Thanks to Conrad Hake for his post which reminds us, and me in particular, that sometimes we're the (back) scratcher and sometimes the scratchee. In principle, I agree wholeheartedly with this concept; in practise, I realize that I have some work to do.
As I recuperate from my injuries, it's become clear to me that I have trouble being the scratchee - particularly when offers of assistance come from friends and neighbours.
My husband has been wonderful - helping me to get into and out of bed, dressed, driving me to appointments, cooking meals and doing as many other household tasks as he can fit in. Some jobs have had to go by the wayside; I could have easily taken up all the kind offers and asked for help with ironing, dusting or watering the garden.
"Tell us what you need to do." "How can we help you?" "Anytime you need something, let us know - that's what neighbours are for." These were just some of the offers I received post-fall. Considerate, generous and heart-warming. Definitely.
Then the "yabbits" began. "Yeah, but do they really mean it?" "Yeah, but what if I ask and they say 'no'?" "Yeah, but why do I have to ask, why can't they come and do something, anything?"
The second-guessing and looping thoughts are behaviours that were learned in response to growing up in an alcoholic home; one where communication was guarded, at best. This kind of thinking does a disservice to those who genuinely care and want to help. They may not know what to do or whether or not they are imposing.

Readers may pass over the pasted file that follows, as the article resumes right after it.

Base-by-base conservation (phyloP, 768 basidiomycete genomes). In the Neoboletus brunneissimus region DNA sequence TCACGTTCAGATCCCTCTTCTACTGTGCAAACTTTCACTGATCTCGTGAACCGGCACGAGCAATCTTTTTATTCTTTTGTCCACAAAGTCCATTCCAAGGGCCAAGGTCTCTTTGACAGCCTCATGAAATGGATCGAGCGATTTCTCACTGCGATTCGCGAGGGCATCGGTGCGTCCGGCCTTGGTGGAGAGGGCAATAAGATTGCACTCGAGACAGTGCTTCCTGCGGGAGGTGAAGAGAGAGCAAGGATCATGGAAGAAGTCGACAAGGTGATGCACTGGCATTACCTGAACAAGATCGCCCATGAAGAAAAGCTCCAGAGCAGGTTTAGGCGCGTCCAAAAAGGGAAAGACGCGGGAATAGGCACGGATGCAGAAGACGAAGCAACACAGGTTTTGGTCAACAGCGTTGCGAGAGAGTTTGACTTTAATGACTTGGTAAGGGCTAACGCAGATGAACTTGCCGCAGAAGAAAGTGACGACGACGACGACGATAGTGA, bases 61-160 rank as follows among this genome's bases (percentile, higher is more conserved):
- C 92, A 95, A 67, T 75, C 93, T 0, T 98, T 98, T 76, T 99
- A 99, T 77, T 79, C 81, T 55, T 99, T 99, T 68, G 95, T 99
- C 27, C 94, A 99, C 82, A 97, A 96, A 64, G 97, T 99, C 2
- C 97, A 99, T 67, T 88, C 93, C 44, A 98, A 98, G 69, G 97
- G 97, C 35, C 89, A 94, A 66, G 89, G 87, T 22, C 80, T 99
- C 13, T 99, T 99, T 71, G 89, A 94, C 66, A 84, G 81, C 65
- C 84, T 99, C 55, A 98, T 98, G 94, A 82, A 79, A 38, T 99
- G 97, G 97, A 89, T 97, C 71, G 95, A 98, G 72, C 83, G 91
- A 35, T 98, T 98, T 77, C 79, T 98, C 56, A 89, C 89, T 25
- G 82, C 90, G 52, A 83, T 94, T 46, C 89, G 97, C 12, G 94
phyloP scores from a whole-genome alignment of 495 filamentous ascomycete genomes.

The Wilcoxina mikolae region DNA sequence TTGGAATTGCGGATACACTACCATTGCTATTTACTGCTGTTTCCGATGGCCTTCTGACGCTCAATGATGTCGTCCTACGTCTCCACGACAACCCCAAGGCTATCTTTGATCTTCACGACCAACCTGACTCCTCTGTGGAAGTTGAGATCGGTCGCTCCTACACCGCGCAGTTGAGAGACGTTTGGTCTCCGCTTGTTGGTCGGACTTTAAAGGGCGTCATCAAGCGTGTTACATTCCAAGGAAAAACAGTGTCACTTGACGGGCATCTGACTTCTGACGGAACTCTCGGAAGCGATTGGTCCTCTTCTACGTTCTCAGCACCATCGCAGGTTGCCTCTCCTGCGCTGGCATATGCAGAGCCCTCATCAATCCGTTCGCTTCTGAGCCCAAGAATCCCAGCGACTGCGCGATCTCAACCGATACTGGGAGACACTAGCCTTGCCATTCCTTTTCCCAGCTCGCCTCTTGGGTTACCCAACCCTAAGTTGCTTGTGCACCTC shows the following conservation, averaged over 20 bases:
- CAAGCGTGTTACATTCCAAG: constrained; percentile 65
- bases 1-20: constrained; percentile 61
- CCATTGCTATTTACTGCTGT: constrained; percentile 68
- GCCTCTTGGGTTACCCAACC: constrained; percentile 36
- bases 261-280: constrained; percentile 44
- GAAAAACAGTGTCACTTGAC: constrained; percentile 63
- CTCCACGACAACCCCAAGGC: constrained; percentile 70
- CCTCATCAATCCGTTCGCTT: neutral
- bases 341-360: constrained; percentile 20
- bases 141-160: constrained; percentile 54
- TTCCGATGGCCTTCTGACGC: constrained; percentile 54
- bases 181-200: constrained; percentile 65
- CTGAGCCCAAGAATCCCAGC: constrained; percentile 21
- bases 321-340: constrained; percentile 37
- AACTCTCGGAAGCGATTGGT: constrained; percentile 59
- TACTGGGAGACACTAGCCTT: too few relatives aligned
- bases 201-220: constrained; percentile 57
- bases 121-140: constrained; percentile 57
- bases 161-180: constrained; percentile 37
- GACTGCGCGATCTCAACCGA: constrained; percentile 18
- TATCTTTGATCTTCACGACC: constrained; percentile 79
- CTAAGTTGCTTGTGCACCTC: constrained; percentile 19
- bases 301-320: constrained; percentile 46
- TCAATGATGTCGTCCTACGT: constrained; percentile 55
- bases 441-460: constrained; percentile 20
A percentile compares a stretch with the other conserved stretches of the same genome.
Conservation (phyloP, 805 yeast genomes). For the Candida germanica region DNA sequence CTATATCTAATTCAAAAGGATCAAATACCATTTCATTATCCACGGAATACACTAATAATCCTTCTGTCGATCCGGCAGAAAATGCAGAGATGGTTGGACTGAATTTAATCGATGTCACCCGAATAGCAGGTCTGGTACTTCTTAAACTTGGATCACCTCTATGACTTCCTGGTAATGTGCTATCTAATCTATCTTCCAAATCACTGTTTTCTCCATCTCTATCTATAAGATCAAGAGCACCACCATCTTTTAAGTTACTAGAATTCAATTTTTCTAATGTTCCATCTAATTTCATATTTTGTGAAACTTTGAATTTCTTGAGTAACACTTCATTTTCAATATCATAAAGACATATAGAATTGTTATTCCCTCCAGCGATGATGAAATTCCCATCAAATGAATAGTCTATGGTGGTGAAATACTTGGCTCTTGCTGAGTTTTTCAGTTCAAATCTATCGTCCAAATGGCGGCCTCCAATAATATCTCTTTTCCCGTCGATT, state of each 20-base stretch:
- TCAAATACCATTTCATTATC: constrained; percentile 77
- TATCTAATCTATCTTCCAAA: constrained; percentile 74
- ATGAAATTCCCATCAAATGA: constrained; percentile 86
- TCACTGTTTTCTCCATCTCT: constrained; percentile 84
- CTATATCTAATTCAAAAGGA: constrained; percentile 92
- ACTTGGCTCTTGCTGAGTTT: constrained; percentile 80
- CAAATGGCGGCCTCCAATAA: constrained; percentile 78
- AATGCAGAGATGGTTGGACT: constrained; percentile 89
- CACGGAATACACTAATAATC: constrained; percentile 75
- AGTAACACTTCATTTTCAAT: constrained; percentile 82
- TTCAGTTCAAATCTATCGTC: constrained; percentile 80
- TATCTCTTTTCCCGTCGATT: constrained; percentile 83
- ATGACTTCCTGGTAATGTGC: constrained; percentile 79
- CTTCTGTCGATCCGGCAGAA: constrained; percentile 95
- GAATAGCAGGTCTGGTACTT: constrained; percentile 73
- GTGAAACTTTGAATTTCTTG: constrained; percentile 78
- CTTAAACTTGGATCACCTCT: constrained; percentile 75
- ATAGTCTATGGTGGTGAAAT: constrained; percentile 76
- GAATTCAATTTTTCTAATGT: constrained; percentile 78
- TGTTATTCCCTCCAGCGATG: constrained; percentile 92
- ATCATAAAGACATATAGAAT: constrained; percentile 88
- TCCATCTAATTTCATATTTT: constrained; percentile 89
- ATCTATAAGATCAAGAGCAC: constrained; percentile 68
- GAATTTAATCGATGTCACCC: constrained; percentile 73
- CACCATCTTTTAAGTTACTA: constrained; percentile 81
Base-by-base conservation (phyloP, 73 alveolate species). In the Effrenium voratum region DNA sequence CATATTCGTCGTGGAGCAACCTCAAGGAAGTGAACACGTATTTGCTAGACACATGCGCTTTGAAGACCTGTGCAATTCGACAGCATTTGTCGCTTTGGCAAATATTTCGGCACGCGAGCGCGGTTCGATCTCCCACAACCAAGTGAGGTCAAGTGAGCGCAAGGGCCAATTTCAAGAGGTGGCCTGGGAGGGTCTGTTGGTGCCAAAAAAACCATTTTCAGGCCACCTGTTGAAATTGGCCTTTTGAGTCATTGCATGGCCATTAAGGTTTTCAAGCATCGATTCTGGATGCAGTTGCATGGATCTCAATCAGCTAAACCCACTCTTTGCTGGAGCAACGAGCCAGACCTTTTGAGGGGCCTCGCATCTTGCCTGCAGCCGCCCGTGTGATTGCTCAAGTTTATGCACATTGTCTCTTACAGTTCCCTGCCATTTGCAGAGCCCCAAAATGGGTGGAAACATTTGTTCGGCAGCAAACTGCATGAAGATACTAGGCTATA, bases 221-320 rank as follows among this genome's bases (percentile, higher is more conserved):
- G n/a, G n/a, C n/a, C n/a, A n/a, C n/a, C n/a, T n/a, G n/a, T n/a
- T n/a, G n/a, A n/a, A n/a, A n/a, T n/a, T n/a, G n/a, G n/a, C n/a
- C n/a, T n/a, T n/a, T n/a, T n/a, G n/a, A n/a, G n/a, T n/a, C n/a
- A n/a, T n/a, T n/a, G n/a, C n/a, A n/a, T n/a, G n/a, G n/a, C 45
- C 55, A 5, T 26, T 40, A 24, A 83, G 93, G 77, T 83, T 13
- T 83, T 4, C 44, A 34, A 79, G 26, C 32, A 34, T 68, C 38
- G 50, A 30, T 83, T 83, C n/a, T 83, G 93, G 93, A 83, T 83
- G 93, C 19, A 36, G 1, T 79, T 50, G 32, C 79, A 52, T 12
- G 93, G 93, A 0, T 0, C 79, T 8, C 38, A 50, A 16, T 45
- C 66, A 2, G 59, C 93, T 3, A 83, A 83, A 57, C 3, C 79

Just as I would set up exercises in the classroom for my students to learn, that great teacher called Life, has done the same. This lesson is about learning to clearly communicate my needs and ask and accept help from someone other than an immediate family member. This fall has provided me with the opportunity to heal that wound as surely as I heal my broken bones.
And, to further illustrate the importance of this, I received an email from Grannymar that this week's Blog Consortium topic would be on Communication. Another
My old stressed-out self would have never been able to recognise the synchrony of these messages nor the lesson; the chance to change old patterns and practise new behaviours. This is much easier when the urge to take flight or fight (stress response) is calmed through the activation of the power of the heart. In turn, this influences the power of the brain so that I am able to choose a course of action that is not only good for me, but also for those around me.
I choose to focus and celebrate the progress I've made and look forward to improving these skills. The more I practise these stress techniques, the better able I am to change my perceptions and live a more joyful life, despite breaks.
In the meantime, I'm itching to get the garden weeded and the shower stall cleaned! Anyone?
Have you been presented with opportunities to overcome old behaviours?
Related post: When You Take A Fall
Resource for Teachers: Children of Alcoholics
Photo courtesy of Andy Reis